Blue foods can help the food scarcity problem. Food is one of the most basic human needs, but ensuring access to healthy and sustainable food for everyone is a complex challenge. With a growing population, changing diets, and increasing environmental pressures, the world faces a range of interconnected issues related to nutrition, health, environment, and livelihoods. However, there is a group of foods that have been largely overlooked as a solution: blue foods.
Blue foods refer to food that comes from the ocean or freshwater sources, such as fish, shellfish, seaweed, and algae. These foods have a unique potential to address some of the most pressing global issues we face today, according to the experts at the Blue Food Assessment, an international team of scientists dedicated to investigating the role of aquatic foods in the global food system.
In a recent paper published in the journal Nature, the scientists highlight the many benefits of adding more blue food to the world’s diet. The paper synthesizes the assessment’s findings and translates them across four policy objectives related to nutrition, health environment, and livelihoods.
One of the most significant benefits of blue foods is their nutritional value. Aquatic foods are rich in many essential nutrients, particularly vitamin B12 and omega-3 fatty acids, deficiencies of which are relatively high globally, especially in African and South American nations. Increasing the intake of blue foods in those areas could diminish malnutrition, particularly for vulnerable populations such as young children and elders, pregnant women, and women of childbearing age.
Moreover, blue foods have the potential to improve human health in other ways. High incidences of cardiovascular disease, a condition associated with excessive red meat consumption, are mostly found in the rich, developed countries in North America and Europe. Promoting more freshwater or marine seafood in these areas could displace some red and processed meat consumption and lower the risks and rates of developing heart disease.
In addition to the nutritional benefits, blue foods can also contribute to a more sustainable and environmentally friendly food system. Aquatic food production exerts relatively lower environmental pressures than terrestrial meat production, and a shift toward more blue foods could lower the toll that producing terrestrial livestock takes on the Earth. Furthermore, carefully developed aquaculture, mariculture, and fishing also present opportunities for employment and can ensure the livelihoods of hundreds of millions of people worldwide.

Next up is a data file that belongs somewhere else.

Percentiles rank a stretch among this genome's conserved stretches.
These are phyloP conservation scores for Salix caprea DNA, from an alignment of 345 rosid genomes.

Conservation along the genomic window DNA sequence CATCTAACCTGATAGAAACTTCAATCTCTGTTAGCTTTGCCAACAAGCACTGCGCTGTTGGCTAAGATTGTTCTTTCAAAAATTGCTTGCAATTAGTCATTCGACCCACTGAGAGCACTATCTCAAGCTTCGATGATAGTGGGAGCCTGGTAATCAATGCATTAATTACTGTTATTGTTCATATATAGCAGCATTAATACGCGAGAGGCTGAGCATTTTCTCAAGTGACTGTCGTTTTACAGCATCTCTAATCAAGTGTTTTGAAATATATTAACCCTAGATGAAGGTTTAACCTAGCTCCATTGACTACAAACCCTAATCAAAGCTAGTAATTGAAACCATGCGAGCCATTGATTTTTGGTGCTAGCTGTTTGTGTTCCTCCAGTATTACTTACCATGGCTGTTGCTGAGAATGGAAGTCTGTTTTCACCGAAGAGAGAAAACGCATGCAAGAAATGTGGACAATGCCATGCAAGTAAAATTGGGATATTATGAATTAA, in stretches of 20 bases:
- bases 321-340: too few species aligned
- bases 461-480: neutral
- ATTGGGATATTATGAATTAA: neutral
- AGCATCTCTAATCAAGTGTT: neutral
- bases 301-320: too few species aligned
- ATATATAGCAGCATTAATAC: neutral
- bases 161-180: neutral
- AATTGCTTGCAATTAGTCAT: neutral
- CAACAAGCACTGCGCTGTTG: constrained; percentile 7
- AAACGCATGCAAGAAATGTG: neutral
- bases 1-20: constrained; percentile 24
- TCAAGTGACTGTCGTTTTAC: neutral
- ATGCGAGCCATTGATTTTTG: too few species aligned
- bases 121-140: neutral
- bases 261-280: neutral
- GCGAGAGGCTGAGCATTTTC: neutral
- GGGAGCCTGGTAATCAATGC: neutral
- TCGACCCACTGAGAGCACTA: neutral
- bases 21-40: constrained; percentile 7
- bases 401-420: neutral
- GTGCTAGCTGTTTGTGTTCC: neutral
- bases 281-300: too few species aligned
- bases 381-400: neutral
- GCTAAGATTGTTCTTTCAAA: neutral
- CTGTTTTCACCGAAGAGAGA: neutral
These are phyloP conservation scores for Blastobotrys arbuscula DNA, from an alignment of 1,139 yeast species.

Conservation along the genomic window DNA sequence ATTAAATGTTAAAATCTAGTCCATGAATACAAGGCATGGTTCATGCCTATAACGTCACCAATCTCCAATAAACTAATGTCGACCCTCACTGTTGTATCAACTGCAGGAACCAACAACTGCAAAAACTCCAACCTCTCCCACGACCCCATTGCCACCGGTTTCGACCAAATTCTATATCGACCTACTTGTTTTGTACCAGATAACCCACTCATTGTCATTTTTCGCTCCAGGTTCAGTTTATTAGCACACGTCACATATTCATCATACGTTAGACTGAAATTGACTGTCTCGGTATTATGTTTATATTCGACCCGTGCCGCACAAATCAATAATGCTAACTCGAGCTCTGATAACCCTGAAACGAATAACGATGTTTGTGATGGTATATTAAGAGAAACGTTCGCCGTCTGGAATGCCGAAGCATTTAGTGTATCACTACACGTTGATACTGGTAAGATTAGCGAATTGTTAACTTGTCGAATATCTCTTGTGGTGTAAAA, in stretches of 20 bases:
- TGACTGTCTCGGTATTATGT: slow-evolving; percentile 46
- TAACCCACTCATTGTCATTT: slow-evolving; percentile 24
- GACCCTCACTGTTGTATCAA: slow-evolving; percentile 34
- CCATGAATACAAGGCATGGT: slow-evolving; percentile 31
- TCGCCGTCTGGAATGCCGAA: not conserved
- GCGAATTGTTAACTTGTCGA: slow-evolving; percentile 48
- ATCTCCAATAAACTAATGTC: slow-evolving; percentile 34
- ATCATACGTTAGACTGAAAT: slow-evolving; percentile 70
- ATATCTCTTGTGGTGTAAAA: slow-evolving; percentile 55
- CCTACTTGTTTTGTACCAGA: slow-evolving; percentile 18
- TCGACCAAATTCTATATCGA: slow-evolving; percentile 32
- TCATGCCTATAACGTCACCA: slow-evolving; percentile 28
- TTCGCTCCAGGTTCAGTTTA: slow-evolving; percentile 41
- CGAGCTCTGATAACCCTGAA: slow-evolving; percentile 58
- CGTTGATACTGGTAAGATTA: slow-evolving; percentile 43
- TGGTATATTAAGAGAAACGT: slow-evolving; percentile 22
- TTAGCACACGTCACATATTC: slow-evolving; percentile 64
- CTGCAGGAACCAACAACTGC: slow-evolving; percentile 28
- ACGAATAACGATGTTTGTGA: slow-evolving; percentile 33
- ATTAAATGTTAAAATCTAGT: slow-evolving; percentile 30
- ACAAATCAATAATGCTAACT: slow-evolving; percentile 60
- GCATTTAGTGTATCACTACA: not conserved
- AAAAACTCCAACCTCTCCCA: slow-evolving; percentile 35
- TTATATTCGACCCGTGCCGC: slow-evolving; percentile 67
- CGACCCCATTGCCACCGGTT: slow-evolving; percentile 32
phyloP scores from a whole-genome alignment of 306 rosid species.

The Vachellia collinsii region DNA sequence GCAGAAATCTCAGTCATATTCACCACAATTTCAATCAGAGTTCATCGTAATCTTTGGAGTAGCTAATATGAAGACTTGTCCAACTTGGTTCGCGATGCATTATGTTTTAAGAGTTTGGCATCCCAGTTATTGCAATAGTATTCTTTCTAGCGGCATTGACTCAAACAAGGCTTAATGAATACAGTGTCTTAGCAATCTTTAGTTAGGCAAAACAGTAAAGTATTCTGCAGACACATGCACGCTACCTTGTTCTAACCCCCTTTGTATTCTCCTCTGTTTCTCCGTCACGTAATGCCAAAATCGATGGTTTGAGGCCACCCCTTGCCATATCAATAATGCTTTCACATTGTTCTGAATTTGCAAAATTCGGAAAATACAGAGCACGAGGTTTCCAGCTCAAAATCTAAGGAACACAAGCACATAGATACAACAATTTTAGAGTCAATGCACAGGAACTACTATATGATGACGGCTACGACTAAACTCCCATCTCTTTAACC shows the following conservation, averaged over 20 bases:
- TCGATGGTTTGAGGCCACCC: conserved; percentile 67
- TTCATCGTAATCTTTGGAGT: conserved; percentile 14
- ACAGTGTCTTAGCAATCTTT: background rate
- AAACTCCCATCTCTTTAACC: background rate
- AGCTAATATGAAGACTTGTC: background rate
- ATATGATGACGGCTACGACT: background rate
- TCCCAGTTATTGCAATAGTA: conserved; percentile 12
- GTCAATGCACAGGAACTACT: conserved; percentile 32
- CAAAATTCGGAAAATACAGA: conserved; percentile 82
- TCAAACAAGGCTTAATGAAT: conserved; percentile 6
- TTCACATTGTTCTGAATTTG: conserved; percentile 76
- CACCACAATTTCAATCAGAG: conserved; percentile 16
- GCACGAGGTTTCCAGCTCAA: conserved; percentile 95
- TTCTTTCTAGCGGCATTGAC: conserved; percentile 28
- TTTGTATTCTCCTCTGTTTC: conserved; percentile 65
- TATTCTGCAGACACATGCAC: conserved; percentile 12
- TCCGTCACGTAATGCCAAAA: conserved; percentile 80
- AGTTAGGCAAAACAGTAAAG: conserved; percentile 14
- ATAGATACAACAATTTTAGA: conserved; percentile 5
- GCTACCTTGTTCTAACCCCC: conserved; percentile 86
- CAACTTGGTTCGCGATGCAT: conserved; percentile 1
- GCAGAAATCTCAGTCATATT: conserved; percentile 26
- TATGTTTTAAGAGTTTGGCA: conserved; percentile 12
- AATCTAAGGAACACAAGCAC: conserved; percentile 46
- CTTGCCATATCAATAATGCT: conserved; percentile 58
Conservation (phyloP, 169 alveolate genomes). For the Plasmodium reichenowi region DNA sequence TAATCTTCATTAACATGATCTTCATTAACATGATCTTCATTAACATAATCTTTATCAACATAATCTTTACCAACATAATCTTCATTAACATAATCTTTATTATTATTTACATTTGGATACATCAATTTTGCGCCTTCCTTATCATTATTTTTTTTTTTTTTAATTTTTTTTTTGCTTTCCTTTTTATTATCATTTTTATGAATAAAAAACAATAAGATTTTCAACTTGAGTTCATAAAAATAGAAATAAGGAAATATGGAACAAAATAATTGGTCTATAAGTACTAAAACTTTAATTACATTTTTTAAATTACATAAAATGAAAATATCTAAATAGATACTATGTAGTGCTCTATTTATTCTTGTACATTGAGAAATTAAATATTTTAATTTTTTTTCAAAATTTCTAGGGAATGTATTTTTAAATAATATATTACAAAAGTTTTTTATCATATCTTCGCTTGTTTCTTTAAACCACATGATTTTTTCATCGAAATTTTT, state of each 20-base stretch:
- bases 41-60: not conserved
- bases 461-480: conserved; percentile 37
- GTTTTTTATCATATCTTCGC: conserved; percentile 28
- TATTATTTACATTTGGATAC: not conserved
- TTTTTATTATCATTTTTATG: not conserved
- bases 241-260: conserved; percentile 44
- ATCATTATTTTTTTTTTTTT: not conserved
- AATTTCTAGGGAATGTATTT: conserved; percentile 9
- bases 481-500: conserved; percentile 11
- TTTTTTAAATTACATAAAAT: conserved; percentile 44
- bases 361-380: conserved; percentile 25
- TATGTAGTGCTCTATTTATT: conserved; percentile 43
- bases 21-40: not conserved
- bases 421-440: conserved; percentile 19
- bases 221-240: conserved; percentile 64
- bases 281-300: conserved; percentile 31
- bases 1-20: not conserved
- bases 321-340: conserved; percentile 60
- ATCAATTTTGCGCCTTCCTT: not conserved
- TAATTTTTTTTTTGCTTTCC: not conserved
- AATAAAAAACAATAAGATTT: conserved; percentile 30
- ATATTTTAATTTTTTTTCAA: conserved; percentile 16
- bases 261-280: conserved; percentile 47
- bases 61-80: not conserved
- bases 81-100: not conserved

However, the potential benefits of blue foods will not be realized without careful policies and strategies. The Blue Food Assessment team offers an online tool that policymakers and decision-makers can use to explore the relevance of blue food policies around the world in the realms of nutrition, heart disease, environment, and climate resilience. As the study’s lead author, Beatrice Crona, notes, “Our goal is for policymakers to fully understand the diverse contributions that blue foods can make, but also for them to consider the tradeoffs that need to be negotiated to really make the most of the opportunities that blue foods provide.”
In conclusion, blue foods have the potential to help solve multiple global issues related to nutrition, health, the environment, and livelihoods. By carefully implementing policies that make use of these foods, countries can make strides in mitigating nutritional shortcomings, lowering the risk of diseases, decreasing emissions of greenhouse gases, and enhancing their resilience in the face of a changing climate. However, the benefits of blue foods will require careful consideration of local contexts and trade-offs. With the help of the Blue Food Assessment team’s research and online tool, decision-makers can explore the blue food policies most relevant for their national setting and use them to inspire a more sustainable and healthier future.